By using the arrangements of FIG. 6, very large insulated covered closed containers may be fabricated with the assurance of a perfect product.
FIG. 7 shows an arrangement which may be used in two alternative ways. A lower mold 70 having a plastic liquid entry 35, is equipped with filler material 31 and a core 32, if desired, in a fashion such as has been described. An upper mold 71 is arranged to fit over the layup 31, 32, and a resilient gasket arrangement 72 is provided to seal the upper and lower molds 70 and 71 relative to one another when the upper mold 71 is placed loosely over the molding layup. Now, liquid may be introduced into the mold cavity through a conduit as previously described, and the liquid may reach a level to cover the layup 31, 32, leakage of the liquid being prevented by the seal 72. Air displaced by entry of the liquid passes from the mold cavity through a vent 74. Now, the upper mold 71 may be pressed all the way down so that its lower surfaces engage the upper surfaces of the lower mold 70, the resilient gasket 72 accommodating itself to this movement while preventing leakage of liquid from the mold cavity. When the upper and lower molds are finally engaged, surplus liquid will exude from the vent 74 and the mold cavity will be completely filled. This arrangement subscribes to one of the principal features of the invention, that the liquid is introduced into the mold cavity before the mold cavity is completely closed, which enables the liquid to penetrate fully into all portions of the mold cavity.
An alternative technique may be utilized for the arrangement of FIG. 7. When the layup 31, 32 is made and the upper mold 71 is in place, the valve 37 is turned off and the air within the mold cavity is withdrawn through the vent 74 which may be connected as by pipe 75 to a suitable suction pump or reservoir. Evacuation of the mold cavity draws the upper and lower molds 70 and 71 into contact. Now, the liquid valve 37 may be opened and liquid flows into the mold cavity, permeating all parts thereof and all ovids which exist in the filler material 31, since the entire mold cavity has been evacuated. The vacuum valve 75 may be shut off prior to introduction of liquid or may be shut off at a time when the liquid starts to vent from the opening 74 in the upper mold. This technique assures complete filling of voids in the mold cavity since all these voids will have been evacuated.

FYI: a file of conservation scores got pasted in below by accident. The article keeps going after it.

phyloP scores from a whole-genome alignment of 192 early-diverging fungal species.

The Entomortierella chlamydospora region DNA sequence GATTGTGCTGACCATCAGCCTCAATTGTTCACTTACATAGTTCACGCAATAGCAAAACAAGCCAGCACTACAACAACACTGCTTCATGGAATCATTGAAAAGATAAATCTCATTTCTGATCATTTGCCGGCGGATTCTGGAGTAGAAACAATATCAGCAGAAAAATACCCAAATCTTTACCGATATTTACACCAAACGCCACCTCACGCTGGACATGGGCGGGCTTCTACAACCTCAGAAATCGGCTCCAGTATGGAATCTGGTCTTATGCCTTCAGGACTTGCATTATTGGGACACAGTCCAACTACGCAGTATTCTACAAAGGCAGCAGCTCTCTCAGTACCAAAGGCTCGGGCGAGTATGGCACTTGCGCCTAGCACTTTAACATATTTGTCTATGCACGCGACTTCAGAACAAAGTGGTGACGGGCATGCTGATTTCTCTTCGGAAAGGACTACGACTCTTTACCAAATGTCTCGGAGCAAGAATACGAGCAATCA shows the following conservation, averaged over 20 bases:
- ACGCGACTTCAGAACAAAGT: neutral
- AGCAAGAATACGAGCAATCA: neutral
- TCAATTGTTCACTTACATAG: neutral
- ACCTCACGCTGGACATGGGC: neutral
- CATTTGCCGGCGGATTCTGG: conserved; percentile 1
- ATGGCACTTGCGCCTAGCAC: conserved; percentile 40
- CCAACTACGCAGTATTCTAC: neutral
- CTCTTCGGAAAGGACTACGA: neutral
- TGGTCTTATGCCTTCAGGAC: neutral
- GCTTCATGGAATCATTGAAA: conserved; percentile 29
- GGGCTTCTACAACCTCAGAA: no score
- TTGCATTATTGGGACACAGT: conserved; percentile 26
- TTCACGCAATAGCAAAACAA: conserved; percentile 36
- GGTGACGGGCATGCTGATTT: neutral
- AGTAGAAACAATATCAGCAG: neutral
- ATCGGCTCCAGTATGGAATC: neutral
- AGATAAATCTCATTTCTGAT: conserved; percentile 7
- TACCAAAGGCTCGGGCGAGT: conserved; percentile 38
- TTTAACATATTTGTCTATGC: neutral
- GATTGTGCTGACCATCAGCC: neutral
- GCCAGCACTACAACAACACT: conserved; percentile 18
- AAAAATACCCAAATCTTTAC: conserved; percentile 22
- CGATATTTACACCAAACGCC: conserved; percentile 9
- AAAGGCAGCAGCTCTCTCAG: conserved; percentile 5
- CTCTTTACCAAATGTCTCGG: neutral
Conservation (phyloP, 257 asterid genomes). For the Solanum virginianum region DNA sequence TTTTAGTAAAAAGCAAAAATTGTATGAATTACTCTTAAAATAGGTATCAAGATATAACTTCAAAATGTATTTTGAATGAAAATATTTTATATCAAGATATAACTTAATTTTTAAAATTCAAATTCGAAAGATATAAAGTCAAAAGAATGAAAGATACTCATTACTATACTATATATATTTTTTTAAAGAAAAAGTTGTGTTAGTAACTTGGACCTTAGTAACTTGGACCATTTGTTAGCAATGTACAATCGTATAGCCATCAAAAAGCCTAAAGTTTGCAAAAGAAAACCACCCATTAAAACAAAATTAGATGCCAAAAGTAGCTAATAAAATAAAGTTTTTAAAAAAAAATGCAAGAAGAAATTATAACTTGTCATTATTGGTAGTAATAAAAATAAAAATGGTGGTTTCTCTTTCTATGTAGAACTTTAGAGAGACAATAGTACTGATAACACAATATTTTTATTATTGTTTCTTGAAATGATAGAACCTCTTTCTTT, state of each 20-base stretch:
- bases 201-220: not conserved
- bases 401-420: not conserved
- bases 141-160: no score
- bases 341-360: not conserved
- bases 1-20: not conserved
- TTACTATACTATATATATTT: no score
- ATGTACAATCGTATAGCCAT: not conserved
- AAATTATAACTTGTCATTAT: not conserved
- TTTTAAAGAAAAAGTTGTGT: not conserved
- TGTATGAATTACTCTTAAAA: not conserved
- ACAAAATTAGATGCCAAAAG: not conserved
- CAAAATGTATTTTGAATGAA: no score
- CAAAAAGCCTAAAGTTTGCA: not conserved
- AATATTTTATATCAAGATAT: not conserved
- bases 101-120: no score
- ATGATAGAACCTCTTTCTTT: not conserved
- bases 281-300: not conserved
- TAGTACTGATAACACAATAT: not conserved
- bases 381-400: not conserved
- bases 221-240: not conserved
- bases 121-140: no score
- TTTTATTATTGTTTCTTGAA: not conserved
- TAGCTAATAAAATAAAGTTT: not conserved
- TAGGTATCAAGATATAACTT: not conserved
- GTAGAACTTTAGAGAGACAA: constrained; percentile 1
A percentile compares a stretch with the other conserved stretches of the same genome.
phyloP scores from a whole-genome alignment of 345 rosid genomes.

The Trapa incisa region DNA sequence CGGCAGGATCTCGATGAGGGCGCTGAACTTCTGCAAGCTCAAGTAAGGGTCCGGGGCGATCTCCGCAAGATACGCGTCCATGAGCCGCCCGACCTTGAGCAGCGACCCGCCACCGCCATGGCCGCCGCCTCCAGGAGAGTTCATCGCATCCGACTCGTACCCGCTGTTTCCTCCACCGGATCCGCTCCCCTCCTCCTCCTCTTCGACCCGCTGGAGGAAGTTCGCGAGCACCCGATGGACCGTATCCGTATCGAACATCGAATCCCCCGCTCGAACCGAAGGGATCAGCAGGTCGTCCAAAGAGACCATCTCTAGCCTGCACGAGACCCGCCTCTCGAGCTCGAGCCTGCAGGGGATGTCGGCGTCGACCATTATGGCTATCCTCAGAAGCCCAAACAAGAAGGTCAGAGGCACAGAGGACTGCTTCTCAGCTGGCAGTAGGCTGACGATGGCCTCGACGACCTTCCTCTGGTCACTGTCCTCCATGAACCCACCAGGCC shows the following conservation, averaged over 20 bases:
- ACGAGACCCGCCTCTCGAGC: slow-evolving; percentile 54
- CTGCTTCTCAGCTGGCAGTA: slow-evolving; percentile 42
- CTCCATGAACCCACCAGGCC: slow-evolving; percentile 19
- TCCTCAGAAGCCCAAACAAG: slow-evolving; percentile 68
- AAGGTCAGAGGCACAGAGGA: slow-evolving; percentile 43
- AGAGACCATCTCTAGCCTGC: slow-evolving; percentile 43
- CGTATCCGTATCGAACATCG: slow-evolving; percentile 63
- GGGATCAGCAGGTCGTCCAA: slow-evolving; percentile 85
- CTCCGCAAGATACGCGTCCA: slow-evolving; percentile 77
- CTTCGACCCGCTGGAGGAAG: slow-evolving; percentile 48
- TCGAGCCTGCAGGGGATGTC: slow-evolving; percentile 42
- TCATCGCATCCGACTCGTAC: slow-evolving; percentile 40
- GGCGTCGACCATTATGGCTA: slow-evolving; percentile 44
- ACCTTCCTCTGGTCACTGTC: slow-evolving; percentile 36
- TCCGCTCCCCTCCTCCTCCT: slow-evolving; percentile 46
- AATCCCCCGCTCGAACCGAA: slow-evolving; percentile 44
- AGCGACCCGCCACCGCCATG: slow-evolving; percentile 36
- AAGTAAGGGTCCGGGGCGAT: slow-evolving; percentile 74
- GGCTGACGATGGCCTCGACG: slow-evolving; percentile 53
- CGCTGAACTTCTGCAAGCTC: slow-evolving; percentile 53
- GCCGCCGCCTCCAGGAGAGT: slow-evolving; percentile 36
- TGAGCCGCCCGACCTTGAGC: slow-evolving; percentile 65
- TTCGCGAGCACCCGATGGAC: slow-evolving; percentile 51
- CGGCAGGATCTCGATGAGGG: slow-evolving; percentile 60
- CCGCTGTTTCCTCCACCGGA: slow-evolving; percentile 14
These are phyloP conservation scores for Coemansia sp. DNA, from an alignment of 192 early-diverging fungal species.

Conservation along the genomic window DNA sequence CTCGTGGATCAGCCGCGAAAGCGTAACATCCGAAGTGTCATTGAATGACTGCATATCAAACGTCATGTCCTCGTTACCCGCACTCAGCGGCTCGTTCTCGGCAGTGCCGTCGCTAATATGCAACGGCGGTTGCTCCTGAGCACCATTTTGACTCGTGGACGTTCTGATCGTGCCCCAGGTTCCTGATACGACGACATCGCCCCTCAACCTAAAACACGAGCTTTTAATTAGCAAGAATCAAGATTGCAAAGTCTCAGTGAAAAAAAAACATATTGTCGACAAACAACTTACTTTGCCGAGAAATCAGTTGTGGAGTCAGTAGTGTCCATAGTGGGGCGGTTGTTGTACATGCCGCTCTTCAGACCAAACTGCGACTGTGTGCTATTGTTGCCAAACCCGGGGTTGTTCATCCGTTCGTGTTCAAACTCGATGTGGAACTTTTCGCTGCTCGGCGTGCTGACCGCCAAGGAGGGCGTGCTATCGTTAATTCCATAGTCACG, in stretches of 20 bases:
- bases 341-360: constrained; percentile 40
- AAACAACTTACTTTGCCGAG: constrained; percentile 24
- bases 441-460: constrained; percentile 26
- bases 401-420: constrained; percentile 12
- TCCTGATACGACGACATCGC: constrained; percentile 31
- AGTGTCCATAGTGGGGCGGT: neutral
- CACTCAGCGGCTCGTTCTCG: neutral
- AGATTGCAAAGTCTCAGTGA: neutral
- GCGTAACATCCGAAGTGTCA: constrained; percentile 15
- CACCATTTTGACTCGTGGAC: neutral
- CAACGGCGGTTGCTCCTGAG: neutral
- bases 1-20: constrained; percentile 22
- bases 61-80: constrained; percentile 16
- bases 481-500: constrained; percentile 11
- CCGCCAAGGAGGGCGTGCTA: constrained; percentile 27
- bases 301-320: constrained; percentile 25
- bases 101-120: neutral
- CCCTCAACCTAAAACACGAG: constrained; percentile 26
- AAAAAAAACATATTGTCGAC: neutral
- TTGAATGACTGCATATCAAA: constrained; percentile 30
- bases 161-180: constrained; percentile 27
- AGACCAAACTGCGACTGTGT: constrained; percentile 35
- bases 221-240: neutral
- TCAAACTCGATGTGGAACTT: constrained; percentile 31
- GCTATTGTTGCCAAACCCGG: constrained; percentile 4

This technique differs from some which have been suggested in the prior art. The prior art suggests the sucking of liquid into a mold but does not contemplate a substantially complete evacuation of air from the mold before liquid is introduced. By the prior technique the voids in the mold cavity are not evacuated and thus, entrapped air may remain in the mold cavity while the liquid is being introduced. By my improved technique, the filling of voids in the mold cavity is assured.
The drawings and foregoing description show various mold configurations and techniques for their use. Also, cored and un-cored molded articles are proposed. It is deemed within the scope of the invention to make molded articles with cores in accordance with FiG. 1, and to make molded articles without cores in accordance with FIGS. 2-7.
The form and dimensions of molded articles are not limited in any way by the drawings and description.
In laying up filler material in the lower mold, the mold provides an assembly jig by which corners may be properly arranged with filler material, reenforcing fabric or fibers can be disposed close to outer walls of the final product to assure strength, or various types and thicknesses of filler material as well as other parts, like fittings, reenforcements, bungs or bushings, may be properly located and secured.
In the use of a core like 31, the core may extend from one end of the lower mold to the other, so the final article will constitute a tube, globe, or cylinder after the molding has been removed. If the core starts as a tube, it may be left in the molding. Or, the core whether tubular or solid, may be withdrawn. When the final product is to be a closed receptacle, the core is normally laid up in the mold with filler material covering all external surfaces of the core.
Though several embodiments of the invention are shown, it is to be understood that the invention may be applied in various forms and in various environments. Changes may be made in the arrangements shown without departing from the spirit of the invention. Reference should be had to the appended claims for definition of the limits of the invention.
What is claimed is: